Undoing the Knots of Perception

Dateline Bangkok, Fourth quarter 2009

Undoing the Knots of Perception

Oliver Stone looked a bit like an old lion with a hangover but the Hollywood director – winner of three Oscars and maker of countless classic movies – showed some of his impressive intellectual depth during an appearance in front of a packed clubhouse in late January.

It might seem a bit congruous that a man like Stone, famous for films like “Platoon” and others about the Vietnam War, should be a guest speaker brought here sponsored by the International Peace Foundation. Yet he provided an admirable, honest and insightful analysis of his troubled homeland and why his countrymen supported George W Bush launching wars in Iraq and Afghanistan.

“Talking about peace to foreign correspondents is not that easy”. He acknowledged at the start, “but you’re journalists and you like to hear stories.”

Newspapers, he said, were often a “boggle of events” that bewildered the average man in the street. “Our societies do work, but you wouldn’t know that from reading newspapers or watching TV news.”

News in America had been taken over by companies seeking to make profits and twisted “for entertainment purposes”, he said. “That’s why I did “Natural  Born Killers” in ’94 against what I saw was a media landscape exploiting violence… it is just terrible. The news should not be for making money.”

Stone has just finished a three-year project, a 10-hour documentary called “The Secret History of America”, which has been bought by Showtime in the US. His keen interest in history – and a deeper analysis of the “big stories and patterns” of recent decades – was evident all evening.
America’s fight against communism during the 50s and 60s descended into hysteria, he said, and “the world had suffered greatly for this delusion… I think we [the US] have intervened in 60-70 countries to fight communism.”

Yet, he noted, many countries were prone to mass delusion or history written by the victors. His mother was French and he had grown up hearing tales aplenty about the French Resistance during World War Two. He later learnt that most of the French had had to conform – to live and cooperate with the Germans during the Nazi occupation.

Joseph Stalin was a hero to the people of Russia, yet they didn’t know until decades later about the great purges the Russian leader had launched, in which millions were killed. Similarly, many American thought they were the main force to have beaten the Germans in WWII, and ignorant of the Russians’ staggering sacrifice – 20 to 25 million troops killed.

“And in china, I see a young people crippled by amnesia about their own society, with older generations who’ve gone through Lewis Caroll-type 180-degree changes” from a brutal communist regime to one “that now worships money”.

“I think we all live a lie at some point in our lives – the forces of conformism are so strong, I’m trying to be a realist though and undo some of these knots of perception that we all have and I’ve devoted my movies to trying to undo these knots. I’ve seen so much evidence of history being rewritten.. levels of deception in Russia, China, my own country. History belongs essentially to the victor and we can never under-estimate the power of corruption to rewrite history.”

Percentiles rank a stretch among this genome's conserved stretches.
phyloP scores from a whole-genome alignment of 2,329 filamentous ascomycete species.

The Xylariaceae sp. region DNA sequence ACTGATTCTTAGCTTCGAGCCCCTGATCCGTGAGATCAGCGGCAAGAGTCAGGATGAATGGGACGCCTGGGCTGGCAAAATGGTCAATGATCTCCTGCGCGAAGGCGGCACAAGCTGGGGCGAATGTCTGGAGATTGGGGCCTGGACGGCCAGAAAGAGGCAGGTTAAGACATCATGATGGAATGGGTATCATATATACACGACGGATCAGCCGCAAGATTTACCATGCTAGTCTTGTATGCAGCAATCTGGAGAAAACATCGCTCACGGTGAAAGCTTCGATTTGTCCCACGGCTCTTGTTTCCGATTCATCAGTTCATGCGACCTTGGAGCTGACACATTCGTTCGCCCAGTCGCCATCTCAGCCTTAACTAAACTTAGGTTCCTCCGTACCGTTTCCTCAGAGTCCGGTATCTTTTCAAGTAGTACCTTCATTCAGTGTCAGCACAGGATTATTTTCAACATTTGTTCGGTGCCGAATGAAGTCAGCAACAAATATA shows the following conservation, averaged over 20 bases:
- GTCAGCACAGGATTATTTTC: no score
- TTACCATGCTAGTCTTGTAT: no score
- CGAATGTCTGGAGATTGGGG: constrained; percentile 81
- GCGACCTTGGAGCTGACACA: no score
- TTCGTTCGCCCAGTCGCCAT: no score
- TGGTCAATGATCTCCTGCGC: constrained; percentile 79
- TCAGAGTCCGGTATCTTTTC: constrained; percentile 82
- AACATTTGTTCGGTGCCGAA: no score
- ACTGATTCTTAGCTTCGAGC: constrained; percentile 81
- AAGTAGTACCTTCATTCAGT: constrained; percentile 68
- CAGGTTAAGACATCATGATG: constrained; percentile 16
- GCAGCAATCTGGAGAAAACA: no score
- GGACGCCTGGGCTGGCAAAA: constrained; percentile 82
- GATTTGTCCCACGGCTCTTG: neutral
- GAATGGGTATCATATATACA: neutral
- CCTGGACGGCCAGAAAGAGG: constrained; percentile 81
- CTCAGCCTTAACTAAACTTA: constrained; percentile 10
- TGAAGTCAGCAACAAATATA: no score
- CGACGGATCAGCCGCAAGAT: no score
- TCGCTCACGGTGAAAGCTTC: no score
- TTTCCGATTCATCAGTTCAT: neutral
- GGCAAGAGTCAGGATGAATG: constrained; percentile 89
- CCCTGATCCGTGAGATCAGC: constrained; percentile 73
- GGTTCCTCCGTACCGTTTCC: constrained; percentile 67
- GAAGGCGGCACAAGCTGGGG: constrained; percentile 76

The last decade, he said, “was the worst decade of my life”, under George Bush Junior, who he flayed as “perhaps the most dangerous [US] president in history” and a man who had trouble grasping concepts.

Republicans were “bone-heads”, he felt, open to use of nuclear bombs as well as conventional weapons, while people’s rights had been “sacrificed to the false god of security”. The emails, medical accounts or sexual mores of all Americans could now be scrutinised. Corporations were treated like human beings and permitted to donate unlimited amounts of money to propaganda groups.

“We can each be destroyed reputationally, physically, financially by our own government, if they so wanted.”

The current push for 60-seat filibuster majorities on the Hill was ludicrous, he said, and like holding democracy hostage. “We find ourselves in perilous time in my 60-plus years – a rather terrifying world.”

The son of a New-York banker, Stone is also working on a sequel to his 1987 hit “Wall Street”. While the excessive greed of the 1980s shocked him, he was stunned to find, two decades on, serious was counted in the thousands of millions: billions. He likened the 2007 “credit bubble” to a heart attack for the business community and a serious wake-up call to the world.

A self-confessed contrarian, Stone described television as a narcotic as dangerous as heroin or cocaine. Yet he hopes movies can help “heal the tribe, not divide it”.

James Cameron’s futuristic blockbuster Avatar, about an “ecological paradise”, had crawled into the subconscious of millions of viewers and worked subversively – like the best movies did, “as guerillas of the mind”.

“Mr Cameron leads the pack. He has created a fable and it works”.

Could the world heal itself and come together to beat global warming? Only through “the sweat of needing” would we get there, he said.

They queued up for question – strictly limited to one per person, till Marwaan called “enough”. It was a terrific insight into one of the great storytellers of our time.